Pacific Gas and Electric (PG&E) said Feb. 1 that the Nuclear Regulatory Commission (NRC) has informed the company that it has completed its preliminary review of a new earthquake study for Diablo Canyon nuclear plant.
NRC has determined that the information is suitable to use in performing the next phase of the NRC’s regulatory process, the utility said.
Due to the robust seismic design of Diablo Canyon, and the safety margins built into the design, PG&E does not anticipate the need for any seismic-related enhancements at the nuclear station in Avila Beach, Calif.
PG&E submitted the study to the NRC in March of 2015 following years of analysis by independent experts. The study re-evaluated earthquake potential in the vicinity of Diablo Canyon, which PG&E then compared against the plant’s design to ensure it’s safe to operate.
In its communication to PG&E, the NRC stated that it will complete its evaluation of the study by September of this year. The NRC also confirmed that the utility is to use the updated seismic information in completing by September 2017 a risk evaluation that further examines how plant structures, systems and components could be affected by the revised seismic findings.
The NRC and PG&E announced last year that this work would take place, and similar efforts are being performed at other plants around the country. The NRC will review these efforts to determine if additional actions might be required to further enhance safety at plant sites.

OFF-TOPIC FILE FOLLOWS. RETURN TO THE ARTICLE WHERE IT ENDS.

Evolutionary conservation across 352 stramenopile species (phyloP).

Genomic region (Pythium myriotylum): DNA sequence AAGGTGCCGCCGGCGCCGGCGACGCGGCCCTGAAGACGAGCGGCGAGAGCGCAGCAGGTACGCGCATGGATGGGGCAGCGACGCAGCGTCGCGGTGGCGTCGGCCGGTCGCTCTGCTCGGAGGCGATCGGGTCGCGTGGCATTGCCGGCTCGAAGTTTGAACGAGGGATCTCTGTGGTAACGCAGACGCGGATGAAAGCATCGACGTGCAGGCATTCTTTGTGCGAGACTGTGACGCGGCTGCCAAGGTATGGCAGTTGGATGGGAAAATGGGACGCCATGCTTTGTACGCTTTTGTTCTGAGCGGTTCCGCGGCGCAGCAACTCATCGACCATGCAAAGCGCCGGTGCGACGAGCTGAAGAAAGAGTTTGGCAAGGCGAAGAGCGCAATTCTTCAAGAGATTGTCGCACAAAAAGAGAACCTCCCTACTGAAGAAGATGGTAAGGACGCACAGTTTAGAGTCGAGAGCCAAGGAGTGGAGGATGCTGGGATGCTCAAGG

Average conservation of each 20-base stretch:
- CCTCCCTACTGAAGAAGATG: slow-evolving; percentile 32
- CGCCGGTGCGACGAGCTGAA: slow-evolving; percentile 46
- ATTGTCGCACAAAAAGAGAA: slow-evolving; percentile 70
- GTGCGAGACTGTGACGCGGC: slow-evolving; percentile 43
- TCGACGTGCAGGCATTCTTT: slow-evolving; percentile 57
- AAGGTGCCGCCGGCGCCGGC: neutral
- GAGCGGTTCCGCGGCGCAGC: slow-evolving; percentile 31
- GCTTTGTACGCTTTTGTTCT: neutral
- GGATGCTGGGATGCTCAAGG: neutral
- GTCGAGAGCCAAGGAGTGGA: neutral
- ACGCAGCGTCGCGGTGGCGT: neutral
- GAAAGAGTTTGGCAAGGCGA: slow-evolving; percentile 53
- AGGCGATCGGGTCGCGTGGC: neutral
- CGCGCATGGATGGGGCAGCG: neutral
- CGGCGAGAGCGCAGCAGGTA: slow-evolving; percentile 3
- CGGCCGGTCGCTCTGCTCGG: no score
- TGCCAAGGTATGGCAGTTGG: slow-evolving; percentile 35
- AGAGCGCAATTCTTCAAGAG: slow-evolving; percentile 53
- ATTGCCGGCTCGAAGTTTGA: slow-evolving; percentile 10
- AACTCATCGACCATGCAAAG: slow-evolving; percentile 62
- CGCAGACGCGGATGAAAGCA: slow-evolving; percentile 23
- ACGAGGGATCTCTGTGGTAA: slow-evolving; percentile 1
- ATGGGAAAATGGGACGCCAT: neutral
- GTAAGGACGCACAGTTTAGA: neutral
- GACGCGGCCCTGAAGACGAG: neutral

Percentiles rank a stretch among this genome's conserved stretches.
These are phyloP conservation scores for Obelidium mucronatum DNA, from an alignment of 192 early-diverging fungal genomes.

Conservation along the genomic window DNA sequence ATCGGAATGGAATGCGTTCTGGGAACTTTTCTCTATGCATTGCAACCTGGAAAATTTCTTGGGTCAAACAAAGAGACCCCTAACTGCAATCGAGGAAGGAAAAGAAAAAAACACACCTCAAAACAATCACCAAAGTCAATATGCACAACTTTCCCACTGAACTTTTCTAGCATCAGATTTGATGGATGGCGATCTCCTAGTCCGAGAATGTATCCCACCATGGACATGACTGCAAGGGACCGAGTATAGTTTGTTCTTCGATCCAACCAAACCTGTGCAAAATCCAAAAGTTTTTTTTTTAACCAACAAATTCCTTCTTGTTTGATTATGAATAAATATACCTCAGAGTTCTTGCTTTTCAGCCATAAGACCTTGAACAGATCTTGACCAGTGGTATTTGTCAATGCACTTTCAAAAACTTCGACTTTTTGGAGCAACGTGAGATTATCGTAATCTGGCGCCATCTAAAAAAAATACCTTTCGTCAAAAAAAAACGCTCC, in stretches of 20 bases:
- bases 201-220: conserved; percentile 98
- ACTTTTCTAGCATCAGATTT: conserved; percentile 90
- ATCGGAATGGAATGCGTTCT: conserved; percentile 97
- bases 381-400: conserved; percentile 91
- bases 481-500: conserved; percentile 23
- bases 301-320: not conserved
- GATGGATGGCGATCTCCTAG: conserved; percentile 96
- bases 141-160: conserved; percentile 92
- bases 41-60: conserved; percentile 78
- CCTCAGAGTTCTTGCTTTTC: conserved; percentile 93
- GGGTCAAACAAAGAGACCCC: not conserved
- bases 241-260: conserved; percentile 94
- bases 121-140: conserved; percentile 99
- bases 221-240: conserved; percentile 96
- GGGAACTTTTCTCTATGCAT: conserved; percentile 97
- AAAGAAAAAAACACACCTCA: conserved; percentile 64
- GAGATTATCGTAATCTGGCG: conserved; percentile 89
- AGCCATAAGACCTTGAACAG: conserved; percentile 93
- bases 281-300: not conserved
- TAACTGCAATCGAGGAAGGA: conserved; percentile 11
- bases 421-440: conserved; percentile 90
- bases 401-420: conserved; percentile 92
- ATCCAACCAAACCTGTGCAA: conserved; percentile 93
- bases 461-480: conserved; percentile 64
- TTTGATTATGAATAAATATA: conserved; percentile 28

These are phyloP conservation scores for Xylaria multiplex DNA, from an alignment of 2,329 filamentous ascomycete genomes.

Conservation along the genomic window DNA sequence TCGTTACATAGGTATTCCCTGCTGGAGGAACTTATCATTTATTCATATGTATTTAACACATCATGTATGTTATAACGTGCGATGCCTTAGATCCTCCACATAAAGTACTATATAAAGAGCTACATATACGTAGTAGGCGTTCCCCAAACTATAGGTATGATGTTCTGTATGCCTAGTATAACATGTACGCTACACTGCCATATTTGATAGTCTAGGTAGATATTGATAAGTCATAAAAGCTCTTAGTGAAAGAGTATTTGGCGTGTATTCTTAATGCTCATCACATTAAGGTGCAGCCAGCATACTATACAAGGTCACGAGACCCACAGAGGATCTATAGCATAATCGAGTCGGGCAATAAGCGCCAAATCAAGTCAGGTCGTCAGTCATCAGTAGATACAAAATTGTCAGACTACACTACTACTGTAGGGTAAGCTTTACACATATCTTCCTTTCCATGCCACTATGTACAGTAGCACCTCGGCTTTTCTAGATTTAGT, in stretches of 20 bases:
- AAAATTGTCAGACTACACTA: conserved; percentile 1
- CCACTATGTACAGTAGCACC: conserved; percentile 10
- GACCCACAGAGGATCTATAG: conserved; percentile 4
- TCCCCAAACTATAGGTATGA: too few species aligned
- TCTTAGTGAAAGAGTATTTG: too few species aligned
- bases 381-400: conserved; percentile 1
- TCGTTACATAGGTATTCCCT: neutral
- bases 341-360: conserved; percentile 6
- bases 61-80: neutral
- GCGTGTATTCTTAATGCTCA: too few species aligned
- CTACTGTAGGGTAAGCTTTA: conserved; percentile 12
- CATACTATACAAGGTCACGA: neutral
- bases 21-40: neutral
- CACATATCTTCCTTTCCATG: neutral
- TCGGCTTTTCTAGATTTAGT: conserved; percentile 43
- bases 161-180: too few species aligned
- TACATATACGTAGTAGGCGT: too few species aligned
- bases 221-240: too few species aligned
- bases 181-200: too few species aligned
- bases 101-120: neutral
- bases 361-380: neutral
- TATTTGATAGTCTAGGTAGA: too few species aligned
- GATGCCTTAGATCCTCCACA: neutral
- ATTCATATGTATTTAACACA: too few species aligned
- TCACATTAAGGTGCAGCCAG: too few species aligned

As part of its response to the Fukushima event in Japan in 2011, the NRC directed all U.S. nuclear utilities to perform an updated seismic hazard evaluation for their plant sites. Plants located in the eastern and central U.S. completed such analyses and provided them to the NRC in 2014. Western plants submitted their assessments in March 2015.
The process to perform the Diablo Canyon seismic hazard re-evaluation involved the use of new regulatory guidance, the latest scientific methods and models, and independent experts who publicly re-examined existing and new seismic information.
The organization Friends of the Earth has raised questions about the seismic safety at the nuclear station in California.
Each of the two pressurized water reactors (PWRs) at Diablo Canyon can generate more than 1,100 MW.
Pacific Gas and Electric, a subsidiary of PG&E Corp. (NYSE:PCG), is one of the largest combined natural gas and electric utilities in the United States.